By Nick Krewen
Hugh Dillon was once imprisoned by his vices.
Labelling himself a “garden variety alcoholic/addict,” you can hear every ounce of pain, anguish and experience that the darker side of life afforded him on PeopleSkills, the relentless new rock album by Headstones, of which Dillon is the singer and lyricist.
Hell, you can hear examples of the Kingston, Ontario native’s tortured life in the songs of any of Headstones’ 10-album catalogue, whether it’s 1993’s Picture Of Health or 2017’s Little Army; the Toronto punk-driven rockers always wore the seedier sides of life on their sleeves.
Headstones was also a band that Dillon was forced to quit in 2003 when he relapsed into heroin addiction (it reunited in 2011) and realized he was looking over the ledge of a bottomless precipice.
But Dillon, whom you may recognize as the recurring character of Sheriff Donnie Haskell on the Kevin Costner Paramount TV series Yellowstone, about to air its third season; or as Mike Sweeney on Durham County or his award-winning turn as Ed Lane on Flashpoint, which ran for three and five seasons, respectively, counts his blessings for a musical outlet that allows him to express the manifested emotions and process the experiences of such a harrowing, former lifestyle.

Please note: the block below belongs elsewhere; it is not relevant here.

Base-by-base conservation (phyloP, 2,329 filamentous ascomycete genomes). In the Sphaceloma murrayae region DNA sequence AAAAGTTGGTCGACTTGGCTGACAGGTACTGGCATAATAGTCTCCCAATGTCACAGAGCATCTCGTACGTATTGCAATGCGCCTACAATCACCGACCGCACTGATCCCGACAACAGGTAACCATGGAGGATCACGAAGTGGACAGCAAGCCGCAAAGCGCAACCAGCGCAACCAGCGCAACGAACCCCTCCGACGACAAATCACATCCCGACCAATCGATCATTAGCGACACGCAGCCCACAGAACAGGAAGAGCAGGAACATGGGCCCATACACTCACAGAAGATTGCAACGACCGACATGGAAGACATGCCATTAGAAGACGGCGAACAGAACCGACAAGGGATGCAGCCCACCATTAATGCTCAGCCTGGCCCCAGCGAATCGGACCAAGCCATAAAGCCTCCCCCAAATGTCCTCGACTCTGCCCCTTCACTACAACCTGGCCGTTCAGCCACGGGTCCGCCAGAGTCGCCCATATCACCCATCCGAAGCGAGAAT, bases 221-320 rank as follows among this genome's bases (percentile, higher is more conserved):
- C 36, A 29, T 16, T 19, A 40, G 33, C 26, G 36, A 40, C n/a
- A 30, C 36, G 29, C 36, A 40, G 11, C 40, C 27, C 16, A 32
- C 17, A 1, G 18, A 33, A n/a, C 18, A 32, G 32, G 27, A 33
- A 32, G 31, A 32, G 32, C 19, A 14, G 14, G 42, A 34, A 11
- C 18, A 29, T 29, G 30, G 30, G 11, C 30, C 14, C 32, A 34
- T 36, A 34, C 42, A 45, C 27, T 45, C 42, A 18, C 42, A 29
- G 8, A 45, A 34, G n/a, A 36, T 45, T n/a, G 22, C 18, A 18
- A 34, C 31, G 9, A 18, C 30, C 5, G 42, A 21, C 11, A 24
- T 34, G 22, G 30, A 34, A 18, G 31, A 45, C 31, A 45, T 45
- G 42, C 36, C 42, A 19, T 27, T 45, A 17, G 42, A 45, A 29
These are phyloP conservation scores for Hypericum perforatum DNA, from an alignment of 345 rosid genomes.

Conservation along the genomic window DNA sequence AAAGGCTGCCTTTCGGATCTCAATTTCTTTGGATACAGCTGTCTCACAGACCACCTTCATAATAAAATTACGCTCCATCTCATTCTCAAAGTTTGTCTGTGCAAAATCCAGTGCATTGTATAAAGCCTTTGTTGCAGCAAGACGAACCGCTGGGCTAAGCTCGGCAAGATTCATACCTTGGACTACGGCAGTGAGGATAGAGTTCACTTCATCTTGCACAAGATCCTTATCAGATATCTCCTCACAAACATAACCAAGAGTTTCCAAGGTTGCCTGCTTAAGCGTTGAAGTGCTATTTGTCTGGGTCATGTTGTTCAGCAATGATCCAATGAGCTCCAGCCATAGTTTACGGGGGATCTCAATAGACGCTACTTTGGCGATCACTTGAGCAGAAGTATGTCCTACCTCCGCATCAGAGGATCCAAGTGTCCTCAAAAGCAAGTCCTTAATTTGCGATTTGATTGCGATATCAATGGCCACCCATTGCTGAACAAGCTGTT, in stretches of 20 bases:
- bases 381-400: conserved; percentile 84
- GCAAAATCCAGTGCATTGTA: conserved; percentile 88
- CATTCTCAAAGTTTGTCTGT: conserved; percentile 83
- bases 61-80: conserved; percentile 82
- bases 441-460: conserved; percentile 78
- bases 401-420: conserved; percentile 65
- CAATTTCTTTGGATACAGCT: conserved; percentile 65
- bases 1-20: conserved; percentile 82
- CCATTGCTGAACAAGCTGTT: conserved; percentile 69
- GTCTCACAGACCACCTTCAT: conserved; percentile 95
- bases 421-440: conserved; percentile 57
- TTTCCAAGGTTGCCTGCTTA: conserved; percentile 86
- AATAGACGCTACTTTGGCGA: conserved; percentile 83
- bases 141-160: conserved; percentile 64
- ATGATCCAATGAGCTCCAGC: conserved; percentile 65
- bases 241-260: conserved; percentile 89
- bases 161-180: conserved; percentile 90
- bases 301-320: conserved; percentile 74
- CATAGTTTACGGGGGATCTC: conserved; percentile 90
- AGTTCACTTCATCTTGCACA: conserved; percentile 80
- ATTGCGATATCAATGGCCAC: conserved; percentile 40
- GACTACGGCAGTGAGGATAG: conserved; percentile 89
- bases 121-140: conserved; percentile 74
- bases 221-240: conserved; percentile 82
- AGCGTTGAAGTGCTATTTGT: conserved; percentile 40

It’s been cathartic for him – “even more so since I got clean and sober” – he admits.
“Now I’m way more aware of how much songs help me,” says Dillon, 56. “I’m so lucky that I learned to understand what this muse of songwriting was able to do for me. Before, it was just something that I was drawn to and it helped. But now, I’ve been able to put a finer point on it. It’s just an excellent outlet.”
While songs like “Dark Side of The Doomed,” “Leave It All Behind,” “Horses” and “Part Of Me” don’t necessarily mention specifics, the analogies and imagery that he often writes with album producer Chris Osti come from a man who has cast aside his demons, but recognizes that he wouldn’t be where he is today without them.
‘I loved making the record,” said Dillon, 56. “I loved writing the songs. If it finds an audience, that’s just a bonus. That’s when you know your craft – when you’re just compelled to do it whether there’s an audience or not.”
Dillon hasn’t lived the life of a saint by any means. His well-documented past as a teen involved dealing in drugs, and life on the road in a rock band – especially a Canadian rock band – leaves one open to intriguing life choices determined by long hours on the road, extreme isolation, little sleep and persuasive, adventurous strangers-turned-fast-friends.
“It’s not like some jobs where you can’t work here anymore unless you go and get help and get tested,” Dillon explains. “In my case, being an artist, running your own business or whatever it is, you could potentially go on longer because there aren’t any checks and balances, other than your family and if something happens with the law.”
The singer characterizes his descent into addiction as “such a slow road into it – it evolved over many years and it’s really fucking brutally hard to get out” and says his breaking point also served as his wake-up call.